Landscapes and Seascapes at 311 Gallery in Raleigh
Top Raleigh Art Gallery 311 Gallery highlights works of Landscapes and Seascapes
Nov 3 - Nov 25
Landscape painting has played different roles in art history over the centuries beginning as backgrounds for historical, religious, and allegorical paintings as well as portraits. It wasn’t until the end of the 15th century that artists like Leonardo da Vinci and Albrecht Duer began painting pure landscapes.
In the early 16th century the Germans, Italians, and Dutch developed a new style of landscape painting using aerial and graphical perspectives that remained influential for a century. The idealized Italian landscape, pastoral, hilly, and wooded, was used by artists throughout Northern Europe. Many Northern European artists made a living selling Italianate landscapes without ever making a trip to Italy! This style was so popular that it became formulaic and could be copied over and over again.
In the 18th century, John Rushkin noted that people were “apt to assume that the appreciation of natural beauty and the painting of landscapes is a normal and enduring part of our spiritual activity.” This idea was intensified during the Romantic movement and refined by the French Barbizon School providing the platform for the Impressionist and Post-Impressionists.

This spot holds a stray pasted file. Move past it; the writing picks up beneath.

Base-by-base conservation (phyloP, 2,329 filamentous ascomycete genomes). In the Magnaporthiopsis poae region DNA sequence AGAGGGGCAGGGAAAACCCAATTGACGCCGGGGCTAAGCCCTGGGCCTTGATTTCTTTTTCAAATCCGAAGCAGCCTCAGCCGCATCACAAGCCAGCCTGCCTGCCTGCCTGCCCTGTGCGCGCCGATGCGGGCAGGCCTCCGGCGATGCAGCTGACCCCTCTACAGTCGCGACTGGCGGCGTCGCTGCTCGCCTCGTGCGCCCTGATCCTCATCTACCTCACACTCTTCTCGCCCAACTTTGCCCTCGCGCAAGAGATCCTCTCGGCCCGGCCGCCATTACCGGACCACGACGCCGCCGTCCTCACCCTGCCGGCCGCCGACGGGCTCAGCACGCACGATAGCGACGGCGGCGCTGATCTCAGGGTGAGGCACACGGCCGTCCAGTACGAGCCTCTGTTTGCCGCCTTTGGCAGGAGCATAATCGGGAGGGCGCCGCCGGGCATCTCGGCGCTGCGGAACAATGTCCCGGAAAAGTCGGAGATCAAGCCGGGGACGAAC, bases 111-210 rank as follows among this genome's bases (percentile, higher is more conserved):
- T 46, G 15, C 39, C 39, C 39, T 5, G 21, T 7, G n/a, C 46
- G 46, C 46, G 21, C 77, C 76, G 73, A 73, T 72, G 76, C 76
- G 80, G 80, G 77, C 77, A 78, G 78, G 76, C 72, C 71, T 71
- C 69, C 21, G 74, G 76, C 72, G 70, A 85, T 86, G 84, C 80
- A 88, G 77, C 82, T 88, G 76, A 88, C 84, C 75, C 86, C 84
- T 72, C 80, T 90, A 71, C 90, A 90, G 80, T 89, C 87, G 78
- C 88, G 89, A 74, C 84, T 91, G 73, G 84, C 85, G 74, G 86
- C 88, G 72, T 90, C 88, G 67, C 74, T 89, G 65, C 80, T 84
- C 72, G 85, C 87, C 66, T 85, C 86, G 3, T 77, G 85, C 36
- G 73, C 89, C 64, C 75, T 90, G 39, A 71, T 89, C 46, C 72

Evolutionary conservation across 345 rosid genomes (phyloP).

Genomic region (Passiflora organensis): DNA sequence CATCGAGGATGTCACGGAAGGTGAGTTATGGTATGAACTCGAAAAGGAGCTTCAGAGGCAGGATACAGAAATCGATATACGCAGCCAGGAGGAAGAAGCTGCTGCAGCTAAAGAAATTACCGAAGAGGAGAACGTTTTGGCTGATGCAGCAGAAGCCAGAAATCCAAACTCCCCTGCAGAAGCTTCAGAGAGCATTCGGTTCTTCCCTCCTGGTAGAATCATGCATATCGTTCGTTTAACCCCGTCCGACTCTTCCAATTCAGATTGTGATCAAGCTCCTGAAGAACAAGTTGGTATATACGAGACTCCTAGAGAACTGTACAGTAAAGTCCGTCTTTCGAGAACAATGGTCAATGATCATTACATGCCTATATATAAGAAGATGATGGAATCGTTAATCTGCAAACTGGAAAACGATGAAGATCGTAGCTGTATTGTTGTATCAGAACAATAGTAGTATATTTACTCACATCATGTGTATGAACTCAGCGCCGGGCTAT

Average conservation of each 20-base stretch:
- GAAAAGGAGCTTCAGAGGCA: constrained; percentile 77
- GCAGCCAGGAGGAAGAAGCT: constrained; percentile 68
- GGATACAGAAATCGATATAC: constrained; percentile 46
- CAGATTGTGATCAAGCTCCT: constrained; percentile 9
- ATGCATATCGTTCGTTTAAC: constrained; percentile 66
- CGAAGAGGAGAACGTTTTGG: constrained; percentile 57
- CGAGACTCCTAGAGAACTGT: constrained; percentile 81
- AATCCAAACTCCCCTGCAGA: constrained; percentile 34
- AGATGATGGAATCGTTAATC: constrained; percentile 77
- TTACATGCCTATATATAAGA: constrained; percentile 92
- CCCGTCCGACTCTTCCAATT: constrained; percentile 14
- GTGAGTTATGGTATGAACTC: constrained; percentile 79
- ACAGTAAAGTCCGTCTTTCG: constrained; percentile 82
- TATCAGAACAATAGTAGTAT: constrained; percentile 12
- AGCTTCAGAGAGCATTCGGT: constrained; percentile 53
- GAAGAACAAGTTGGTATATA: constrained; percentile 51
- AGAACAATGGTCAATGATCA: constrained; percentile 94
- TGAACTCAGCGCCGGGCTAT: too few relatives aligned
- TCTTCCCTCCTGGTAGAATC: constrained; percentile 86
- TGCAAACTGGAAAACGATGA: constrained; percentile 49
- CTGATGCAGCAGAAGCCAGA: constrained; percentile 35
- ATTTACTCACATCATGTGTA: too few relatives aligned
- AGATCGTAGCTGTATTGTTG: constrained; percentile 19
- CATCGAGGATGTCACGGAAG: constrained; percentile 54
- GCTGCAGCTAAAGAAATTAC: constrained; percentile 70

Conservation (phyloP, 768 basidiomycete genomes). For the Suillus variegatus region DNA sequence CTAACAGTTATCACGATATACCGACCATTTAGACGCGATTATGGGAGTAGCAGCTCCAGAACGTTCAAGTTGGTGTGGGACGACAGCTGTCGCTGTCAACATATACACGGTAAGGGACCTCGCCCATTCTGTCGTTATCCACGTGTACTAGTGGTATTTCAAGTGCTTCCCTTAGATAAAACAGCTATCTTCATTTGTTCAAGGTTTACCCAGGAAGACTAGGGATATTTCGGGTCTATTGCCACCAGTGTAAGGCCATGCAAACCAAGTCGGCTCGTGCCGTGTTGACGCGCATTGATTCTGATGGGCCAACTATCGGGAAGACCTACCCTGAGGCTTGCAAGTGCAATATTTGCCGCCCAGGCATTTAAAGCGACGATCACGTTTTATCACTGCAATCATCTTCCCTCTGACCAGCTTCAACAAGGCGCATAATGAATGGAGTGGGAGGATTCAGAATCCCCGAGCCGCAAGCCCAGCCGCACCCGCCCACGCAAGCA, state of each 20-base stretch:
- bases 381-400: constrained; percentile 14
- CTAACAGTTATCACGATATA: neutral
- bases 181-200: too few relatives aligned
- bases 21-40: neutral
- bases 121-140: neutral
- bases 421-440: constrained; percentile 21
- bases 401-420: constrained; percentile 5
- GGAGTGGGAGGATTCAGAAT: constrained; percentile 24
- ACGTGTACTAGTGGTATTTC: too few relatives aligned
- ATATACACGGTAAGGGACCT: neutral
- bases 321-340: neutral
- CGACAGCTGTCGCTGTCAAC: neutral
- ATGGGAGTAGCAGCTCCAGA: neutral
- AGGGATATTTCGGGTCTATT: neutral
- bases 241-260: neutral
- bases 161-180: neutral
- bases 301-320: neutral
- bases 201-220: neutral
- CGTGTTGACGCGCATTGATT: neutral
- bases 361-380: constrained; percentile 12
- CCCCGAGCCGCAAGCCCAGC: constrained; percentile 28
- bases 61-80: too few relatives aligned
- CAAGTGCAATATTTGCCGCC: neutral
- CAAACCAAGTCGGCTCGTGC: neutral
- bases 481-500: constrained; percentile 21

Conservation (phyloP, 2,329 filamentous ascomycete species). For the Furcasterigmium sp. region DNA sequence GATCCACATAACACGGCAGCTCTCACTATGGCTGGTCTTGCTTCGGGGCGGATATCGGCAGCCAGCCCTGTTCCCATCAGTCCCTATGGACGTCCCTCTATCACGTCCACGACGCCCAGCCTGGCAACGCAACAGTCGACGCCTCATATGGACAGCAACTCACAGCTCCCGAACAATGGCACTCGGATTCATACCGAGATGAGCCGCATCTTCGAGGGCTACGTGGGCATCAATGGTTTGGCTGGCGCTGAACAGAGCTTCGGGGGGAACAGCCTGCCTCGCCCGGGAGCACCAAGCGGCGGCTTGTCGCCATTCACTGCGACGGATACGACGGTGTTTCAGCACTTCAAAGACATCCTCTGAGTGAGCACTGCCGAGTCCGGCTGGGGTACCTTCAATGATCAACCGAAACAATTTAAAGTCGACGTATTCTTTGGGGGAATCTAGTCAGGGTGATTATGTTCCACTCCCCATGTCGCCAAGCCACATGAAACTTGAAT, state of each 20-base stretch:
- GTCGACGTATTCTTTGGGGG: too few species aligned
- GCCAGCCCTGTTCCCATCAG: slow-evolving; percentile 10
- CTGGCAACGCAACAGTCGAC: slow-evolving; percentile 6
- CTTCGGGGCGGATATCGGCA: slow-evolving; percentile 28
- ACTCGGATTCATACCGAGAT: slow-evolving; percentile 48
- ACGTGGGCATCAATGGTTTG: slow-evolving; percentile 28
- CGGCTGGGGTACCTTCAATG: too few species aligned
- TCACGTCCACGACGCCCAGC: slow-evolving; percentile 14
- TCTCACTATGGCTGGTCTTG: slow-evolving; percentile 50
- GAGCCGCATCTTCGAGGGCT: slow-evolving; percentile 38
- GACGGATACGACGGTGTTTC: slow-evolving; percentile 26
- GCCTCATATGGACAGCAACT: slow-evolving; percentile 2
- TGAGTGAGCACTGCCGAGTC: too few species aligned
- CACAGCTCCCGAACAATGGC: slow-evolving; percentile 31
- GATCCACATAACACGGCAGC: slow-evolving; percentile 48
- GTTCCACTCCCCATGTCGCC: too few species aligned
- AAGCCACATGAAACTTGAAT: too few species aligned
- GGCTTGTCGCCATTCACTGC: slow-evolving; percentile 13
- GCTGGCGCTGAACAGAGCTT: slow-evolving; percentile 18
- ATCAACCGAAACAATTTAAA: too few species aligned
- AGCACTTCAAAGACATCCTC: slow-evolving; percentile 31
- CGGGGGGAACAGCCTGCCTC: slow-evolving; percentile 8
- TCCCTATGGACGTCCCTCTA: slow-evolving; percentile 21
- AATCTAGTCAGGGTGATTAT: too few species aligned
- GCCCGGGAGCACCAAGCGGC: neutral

In the early 19th century when the United States was expanding west, artists were encouraged to go out west and record the epic scope of the landscape. Their (Hudson River School) mammoth scale works gave viewers a sense of the new territory while celebrating the wondrous creation earth is. Not long after artists began to incorporate the raw, terrifying power of nature.
The Industrial Revolution altered many traditions and ways of life, including landscape painting. Landscapes moved from an idealized, classical form to the more focused painting of out-of-doors, creating a more tactile and visual experience.
The introduction of photography in the early 20th century gave the artist more control over composition and subject matter. Beginning in the late 20th century, the genre expanded to respond to fears of global destruction and ecological disasters. The definition has grown to include urban, cultural, industrial, and architectural landscapes.
In the 21st century, we continue to celebrate the wondrous creation of earth while contemplating the impact we as humans have on the land. Join us at 311 Gallery for a national juried exhibition of the best of contemporary landscapes.
311 W. Martin St. Raleigh
Fri-Sat 12-4pm & 5-8pm